As she prepares for her George Town Festival exhibition, Tan Lay Heong speaks to us about the power of theatre to change minds, plastic use, and fake forests.
By Tho Mun Yi
Starting her artistic pursuit relatively late, Lay Heong was 31 when she enrolled in a fine arts course at a local university. Coupled with her keen interest in drama and stage performance since secondary school, Lay Heong quickly found her footing as an installation artist and eventually moved into set and stage design.
Early in her career, Lay Heong, like any other budding visual artist, bought her materials from the local art supplies stores. That all changed in December 2015, when she got involved in a project that altered her perspective on where she sourced her art materials.
“Art can be very wasteful. Most pieces are used once and then thrown away. In my artworks now, I try as much as possible to source my materials from reusable waste like used cardboard, plastic bags, etc.” she says.
Every new piece of art presents a distinct set of challenges for her. Using reusable wastes, she must conceptualize not only the final desired outcome but also the processes and techniques involved to transform these materials to get to that final desired outcome.
“The process can be quite painful because I deal with a lot of failures before perfecting the techniques. I experiment a lot,” she explains.
A lot of the waste produced by us is from one-time use of things such as the packaging of products. We barely use these items and dispose of them without any further thought.
The work undertaken by Lay Heong to create art from these items is not an easy feat. However, the impact that she makes from her persistence in creating art in this form is extremely meaningful.
Lay Heong’s efforts in using reusable materials began in December 2015 when she and a group of her friends decided to form the Plasticity Theatre Troupe. The troupe staged a non-verbal shadow play using only rubbish to create the sets and puppets, and only ambient music to convey the content of the show.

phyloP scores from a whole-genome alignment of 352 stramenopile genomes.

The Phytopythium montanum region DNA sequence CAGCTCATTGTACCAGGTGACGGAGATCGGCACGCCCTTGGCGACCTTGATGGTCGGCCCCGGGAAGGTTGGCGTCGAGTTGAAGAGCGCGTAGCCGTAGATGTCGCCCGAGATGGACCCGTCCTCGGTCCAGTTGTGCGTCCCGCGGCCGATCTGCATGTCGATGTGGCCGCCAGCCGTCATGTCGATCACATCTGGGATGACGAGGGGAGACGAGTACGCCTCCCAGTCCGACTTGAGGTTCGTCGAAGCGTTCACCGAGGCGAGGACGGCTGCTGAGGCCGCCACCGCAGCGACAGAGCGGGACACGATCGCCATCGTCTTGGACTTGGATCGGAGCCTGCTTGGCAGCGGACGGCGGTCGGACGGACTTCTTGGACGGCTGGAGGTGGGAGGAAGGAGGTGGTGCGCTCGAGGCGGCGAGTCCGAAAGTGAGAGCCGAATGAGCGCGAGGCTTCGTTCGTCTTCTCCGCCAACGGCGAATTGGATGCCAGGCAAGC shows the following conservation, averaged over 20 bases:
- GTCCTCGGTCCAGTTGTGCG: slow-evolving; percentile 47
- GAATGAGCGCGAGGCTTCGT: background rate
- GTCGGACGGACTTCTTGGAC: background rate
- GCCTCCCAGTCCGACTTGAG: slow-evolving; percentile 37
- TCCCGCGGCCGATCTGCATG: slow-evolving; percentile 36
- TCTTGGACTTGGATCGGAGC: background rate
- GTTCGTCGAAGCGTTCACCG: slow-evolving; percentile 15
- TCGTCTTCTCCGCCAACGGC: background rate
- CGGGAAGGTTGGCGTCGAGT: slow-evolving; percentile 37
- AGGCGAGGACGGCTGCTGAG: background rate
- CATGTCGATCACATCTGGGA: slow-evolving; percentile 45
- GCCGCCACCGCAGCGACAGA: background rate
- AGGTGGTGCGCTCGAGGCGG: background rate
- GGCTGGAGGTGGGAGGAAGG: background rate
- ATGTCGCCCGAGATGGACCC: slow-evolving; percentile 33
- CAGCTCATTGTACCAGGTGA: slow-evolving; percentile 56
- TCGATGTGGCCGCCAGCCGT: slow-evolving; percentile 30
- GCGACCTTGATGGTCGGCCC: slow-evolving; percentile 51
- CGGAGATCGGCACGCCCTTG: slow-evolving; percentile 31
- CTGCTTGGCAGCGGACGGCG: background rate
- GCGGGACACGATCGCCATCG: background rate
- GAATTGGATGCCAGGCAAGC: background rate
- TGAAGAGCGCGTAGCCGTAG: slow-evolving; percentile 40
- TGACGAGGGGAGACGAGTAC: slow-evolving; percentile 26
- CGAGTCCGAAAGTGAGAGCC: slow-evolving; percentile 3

“I did not realise the influence this show had until December 2018. A family who watched our show the year before revisited us at that time. The mother of a young girl told me that the message from our show was on her daughter’s mind the whole year. The young girl would practice reusing and recycling her waste too. The show made a huge impression on her,” Lay Heong recalls with a smile.
Lay Heong reflects that humans used to occupy the same space as animals and plants. Physically, all were on the same level and humans only took what was needed for survival.
“But as humans became smarter, we elevated our levels from other life forms. As we continue to progress, this elevated level gets higher and higher, wider and wider, pushing the other life forms into tight corners.”
Her artwork triggers further thought about our roles and responsibilities as the more intelligent species. An irresponsible action can set off consequences that hurt the environment beyond repair. Her labour-intensive remaking of a fake forest for her upcoming George Town Festival exhibition shows how hard and impossible it is to recreate what was originally given to humans by mother nature.
Titled A Real Fake Forest, her experiential exhibition, no doubt influenced by her set design work, will also be accompanied by a sharing session discussing the possibilities of creative reuse and upcycling. Lay Heong hopes to get people thinking about the balance between human consumption and the effects of it on the environment. Hopefully, like that young girl she inspired, some will walk away with changed views about our social responsibility towards nature.
Photos courtesy of Tan Lay Heong
Tho Mun Yi is a fulltime technical writer with a creative writing side hustle.